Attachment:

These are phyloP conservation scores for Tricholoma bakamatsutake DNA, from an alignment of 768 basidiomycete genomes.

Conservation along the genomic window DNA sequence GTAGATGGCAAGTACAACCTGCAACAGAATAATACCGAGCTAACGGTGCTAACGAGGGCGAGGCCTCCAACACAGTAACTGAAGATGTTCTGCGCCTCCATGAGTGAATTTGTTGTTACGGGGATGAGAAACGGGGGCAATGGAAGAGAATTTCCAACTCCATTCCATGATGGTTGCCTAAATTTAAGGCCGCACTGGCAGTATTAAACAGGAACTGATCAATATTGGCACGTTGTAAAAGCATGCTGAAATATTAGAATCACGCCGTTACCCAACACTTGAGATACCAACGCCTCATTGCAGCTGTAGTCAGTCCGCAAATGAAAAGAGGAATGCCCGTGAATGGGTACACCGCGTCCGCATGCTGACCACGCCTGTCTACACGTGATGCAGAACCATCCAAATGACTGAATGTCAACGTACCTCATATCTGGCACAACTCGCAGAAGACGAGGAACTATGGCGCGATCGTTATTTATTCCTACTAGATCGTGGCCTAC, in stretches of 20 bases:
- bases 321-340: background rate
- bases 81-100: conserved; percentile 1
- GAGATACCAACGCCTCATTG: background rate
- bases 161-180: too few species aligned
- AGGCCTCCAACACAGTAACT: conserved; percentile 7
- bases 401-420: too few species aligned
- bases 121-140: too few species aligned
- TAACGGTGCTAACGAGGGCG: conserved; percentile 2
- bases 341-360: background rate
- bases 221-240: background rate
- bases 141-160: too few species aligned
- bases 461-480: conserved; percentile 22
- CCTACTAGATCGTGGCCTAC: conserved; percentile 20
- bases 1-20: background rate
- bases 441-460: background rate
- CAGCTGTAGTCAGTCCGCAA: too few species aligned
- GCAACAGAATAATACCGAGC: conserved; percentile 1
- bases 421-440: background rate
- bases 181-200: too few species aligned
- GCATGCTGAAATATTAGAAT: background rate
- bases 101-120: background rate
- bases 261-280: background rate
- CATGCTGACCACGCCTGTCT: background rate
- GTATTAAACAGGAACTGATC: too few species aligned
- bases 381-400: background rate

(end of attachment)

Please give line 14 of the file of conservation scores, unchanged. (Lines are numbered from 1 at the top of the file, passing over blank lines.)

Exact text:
- bases 461-480: conserved; percentile 22